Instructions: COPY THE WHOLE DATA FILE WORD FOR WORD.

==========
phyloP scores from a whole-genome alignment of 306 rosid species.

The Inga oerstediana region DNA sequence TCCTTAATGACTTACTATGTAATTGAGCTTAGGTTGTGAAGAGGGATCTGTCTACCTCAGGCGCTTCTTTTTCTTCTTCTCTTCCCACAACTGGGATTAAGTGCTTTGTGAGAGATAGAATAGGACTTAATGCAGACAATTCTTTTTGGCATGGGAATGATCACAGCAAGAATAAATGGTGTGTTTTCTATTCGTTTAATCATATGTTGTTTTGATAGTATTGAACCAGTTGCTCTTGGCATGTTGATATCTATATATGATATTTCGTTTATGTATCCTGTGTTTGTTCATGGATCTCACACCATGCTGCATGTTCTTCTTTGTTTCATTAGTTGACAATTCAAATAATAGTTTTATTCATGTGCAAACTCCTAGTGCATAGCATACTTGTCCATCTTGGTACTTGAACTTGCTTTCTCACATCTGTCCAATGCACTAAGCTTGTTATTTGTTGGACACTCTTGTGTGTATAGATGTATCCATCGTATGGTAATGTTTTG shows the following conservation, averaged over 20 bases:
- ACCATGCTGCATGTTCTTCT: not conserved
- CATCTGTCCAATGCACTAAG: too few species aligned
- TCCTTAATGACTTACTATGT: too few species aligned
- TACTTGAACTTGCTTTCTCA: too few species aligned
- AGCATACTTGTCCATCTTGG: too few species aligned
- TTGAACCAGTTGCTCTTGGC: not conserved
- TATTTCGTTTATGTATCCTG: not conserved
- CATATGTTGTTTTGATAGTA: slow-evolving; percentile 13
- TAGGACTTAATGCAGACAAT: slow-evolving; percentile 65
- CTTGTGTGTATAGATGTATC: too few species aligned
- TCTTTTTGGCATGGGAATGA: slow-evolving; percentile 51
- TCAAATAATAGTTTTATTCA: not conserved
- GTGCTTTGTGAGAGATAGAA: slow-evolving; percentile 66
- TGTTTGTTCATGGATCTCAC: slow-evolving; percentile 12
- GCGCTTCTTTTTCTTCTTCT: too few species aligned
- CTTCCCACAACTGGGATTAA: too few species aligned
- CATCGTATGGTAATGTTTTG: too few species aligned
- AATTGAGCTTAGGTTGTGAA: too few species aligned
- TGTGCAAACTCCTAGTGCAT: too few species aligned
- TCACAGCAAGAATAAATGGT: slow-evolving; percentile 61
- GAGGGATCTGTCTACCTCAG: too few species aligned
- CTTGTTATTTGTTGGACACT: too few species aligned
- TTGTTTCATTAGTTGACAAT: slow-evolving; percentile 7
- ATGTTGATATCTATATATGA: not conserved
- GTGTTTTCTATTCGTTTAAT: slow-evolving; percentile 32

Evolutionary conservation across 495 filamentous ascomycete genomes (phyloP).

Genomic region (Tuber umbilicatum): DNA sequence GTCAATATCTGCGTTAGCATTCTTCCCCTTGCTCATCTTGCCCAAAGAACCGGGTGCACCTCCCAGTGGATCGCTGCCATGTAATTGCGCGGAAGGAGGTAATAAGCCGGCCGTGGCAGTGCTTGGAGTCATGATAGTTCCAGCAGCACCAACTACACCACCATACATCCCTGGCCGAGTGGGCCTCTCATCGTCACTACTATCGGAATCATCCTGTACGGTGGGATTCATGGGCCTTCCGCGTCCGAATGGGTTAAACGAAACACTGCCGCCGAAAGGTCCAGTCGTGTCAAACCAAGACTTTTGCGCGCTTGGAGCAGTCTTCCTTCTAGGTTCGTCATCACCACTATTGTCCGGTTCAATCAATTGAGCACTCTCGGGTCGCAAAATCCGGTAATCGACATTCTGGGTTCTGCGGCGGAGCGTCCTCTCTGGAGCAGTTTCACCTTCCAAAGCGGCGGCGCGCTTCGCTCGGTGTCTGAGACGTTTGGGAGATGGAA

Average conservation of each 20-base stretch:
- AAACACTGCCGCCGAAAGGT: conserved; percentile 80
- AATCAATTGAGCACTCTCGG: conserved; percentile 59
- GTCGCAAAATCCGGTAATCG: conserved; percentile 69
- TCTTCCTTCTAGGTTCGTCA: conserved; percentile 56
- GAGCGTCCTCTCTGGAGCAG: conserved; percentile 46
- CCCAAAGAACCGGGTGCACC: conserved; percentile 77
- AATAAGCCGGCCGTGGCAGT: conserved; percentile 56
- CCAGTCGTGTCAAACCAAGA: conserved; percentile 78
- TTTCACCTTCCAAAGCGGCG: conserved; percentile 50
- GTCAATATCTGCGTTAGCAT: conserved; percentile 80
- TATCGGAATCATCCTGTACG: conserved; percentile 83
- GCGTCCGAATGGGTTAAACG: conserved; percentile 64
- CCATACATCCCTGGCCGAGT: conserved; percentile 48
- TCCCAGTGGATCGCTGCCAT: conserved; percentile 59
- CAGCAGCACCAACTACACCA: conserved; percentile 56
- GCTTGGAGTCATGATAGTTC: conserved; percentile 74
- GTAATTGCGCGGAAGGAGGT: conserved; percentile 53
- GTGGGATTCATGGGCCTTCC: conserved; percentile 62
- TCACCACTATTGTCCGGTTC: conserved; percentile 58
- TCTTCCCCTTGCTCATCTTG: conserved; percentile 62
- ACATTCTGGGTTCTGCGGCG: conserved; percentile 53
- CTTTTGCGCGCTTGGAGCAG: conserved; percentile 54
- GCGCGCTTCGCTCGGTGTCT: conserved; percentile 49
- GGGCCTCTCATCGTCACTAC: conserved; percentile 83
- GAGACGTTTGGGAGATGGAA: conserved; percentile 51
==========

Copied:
phyloP scores from a whole-genome alignment of 306 rosid species.

The Inga oerstediana region DNA sequence TCCTTAATGACTTACTATGTAATTGAGCTTAGGTTGTGAAGAGGGATCTGTCTACCTCAGGCGCTTCTTTTTCTTCTTCTCTTCCCACAACTGGGATTAAGTGCTTTGTGAGAGATAGAATAGGACTTAATGCAGACAATTCTTTTTGGCATGGGAATGATCACAGCAAGAATAAATGGTGTGTTTTCTATTCGTTTAATCATATGTTGTTTTGATAGTATTGAACCAGTTGCTCTTGGCATGTTGATATCTATATATGATATTTCGTTTATGTATCCTGTGTTTGTTCATGGATCTCACACCATGCTGCATGTTCTTCTTTGTTTCATTAGTTGACAATTCAAATAATAGTTTTATTCATGTGCAAACTCCTAGTGCATAGCATACTTGTCCATCTTGGTACTTGAACTTGCTTTCTCACATCTGTCCAATGCACTAAGCTTGTTATTTGTTGGACACTCTTGTGTGTATAGATGTATCCATCGTATGGTAATGTTTTG shows the following conservation, averaged over 20 bases:
- ACCATGCTGCATGTTCTTCT: not conserved
- CATCTGTCCAATGCACTAAG: too few species aligned
- TCCTTAATGACTTACTATGT: too few species aligned
- TACTTGAACTTGCTTTCTCA: too few species aligned
- AGCATACTTGTCCATCTTGG: too few species aligned
- TTGAACCAGTTGCTCTTGGC: not conserved
- TATTTCGTTTATGTATCCTG: not conserved
- CATATGTTGTTTTGATAGTA: slow-evolving; percentile 13
- TAGGACTTAATGCAGACAAT: slow-evolving; percentile 65
- CTTGTGTGTATAGATGTATC: too few species aligned
- TCTTTTTGGCATGGGAATGA: slow-evolving; percentile 51
- TCAAATAATAGTTTTATTCA: not conserved
- GTGCTTTGTGAGAGATAGAA: slow-evolving; percentile 66
- TGTTTGTTCATGGATCTCAC: slow-evolving; percentile 12
- GCGCTTCTTTTTCTTCTTCT: too few species aligned
- CTTCCCACAACTGGGATTAA: too few species aligned
- CATCGTATGGTAATGTTTTG: too few species aligned
- AATTGAGCTTAGGTTGTGAA: too few species aligned
- TGTGCAAACTCCTAGTGCAT: too few species aligned
- TCACAGCAAGAATAAATGGT: slow-evolving; percentile 61
- GAGGGATCTGTCTACCTCAG: too few species aligned
- CTTGTTATTTGTTGGACACT: too few species aligned
- TTGTTTCATTAGTTGACAAT: slow-evolving; percentile 7
- ATGTTGATATCTATATATGA: not conserved
- GTGTTTTCTATTCGTTTAAT: slow-evolving; percentile 32

Evolutionary conservation across 495 filamentous ascomycete genomes (phyloP).

Genomic region (Tuber umbilicatum): DNA sequence GTCAATATCTGCGTTAGCATTCTTCCCCTTGCTCATCTTGCCCAAAGAACCGGGTGCACCTCCCAGTGGATCGCTGCCATGTAATTGCGCGGAAGGAGGTAATAAGCCGGCCGTGGCAGTGCTTGGAGTCATGATAGTTCCAGCAGCACCAACTACACCACCATACATCCCTGGCCGAGTGGGCCTCTCATCGTCACTACTATCGGAATCATCCTGTACGGTGGGATTCATGGGCCTTCCGCGTCCGAATGGGTTAAACGAAACACTGCCGCCGAAAGGTCCAGTCGTGTCAAACCAAGACTTTTGCGCGCTTGGAGCAGTCTTCCTTCTAGGTTCGTCATCACCACTATTGTCCGGTTCAATCAATTGAGCACTCTCGGGTCGCAAAATCCGGTAATCGACATTCTGGGTTCTGCGGCGGAGCGTCCTCTCTGGAGCAGTTTCACCTTCCAAAGCGGCGGCGCGCTTCGCTCGGTGTCTGAGACGTTTGGGAGATGGAA

Average conservation of each 20-base stretch:
- AAACACTGCCGCCGAAAGGT: conserved; percentile 80
- AATCAATTGAGCACTCTCGG: conserved; percentile 59
- GTCGCAAAATCCGGTAATCG: conserved; percentile 69
- TCTTCCTTCTAGGTTCGTCA: conserved; percentile 56
- GAGCGTCCTCTCTGGAGCAG: conserved; percentile 46
- CCCAAAGAACCGGGTGCACC: conserved; percentile 77
- AATAAGCCGGCCGTGGCAGT: conserved; percentile 56
- CCAGTCGTGTCAAACCAAGA: conserved; percentile 78
- TTTCACCTTCCAAAGCGGCG: conserved; percentile 50
- GTCAATATCTGCGTTAGCAT: conserved; percentile 80
- TATCGGAATCATCCTGTACG: conserved; percentile 83
- GCGTCCGAATGGGTTAAACG: conserved; percentile 64
- CCATACATCCCTGGCCGAGT: conserved; percentile 48
- TCCCAGTGGATCGCTGCCAT: conserved; percentile 59
- CAGCAGCACCAACTACACCA: conserved; percentile 56
- GCTTGGAGTCATGATAGTTC: conserved; percentile 74
- GTAATTGCGCGGAAGGAGGT: conserved; percentile 53
- GTGGGATTCATGGGCCTTCC: conserved; percentile 62
- TCACCACTATTGTCCGGTTC: conserved; percentile 58
- TCTTCCCCTTGCTCATCTTG: conserved; percentile 62
- ACATTCTGGGTTCTGCGGCG: conserved; percentile 53
- CTTTTGCGCGCTTGGAGCAG: conserved; percentile 54
- GCGCGCTTCGCTCGGTGTCT: conserved; percentile 49
- GGGCCTCTCATCGTCACTAC: conserved; percentile 83
- GAGACGTTTGGGAGATGGAA: conserved; percentile 51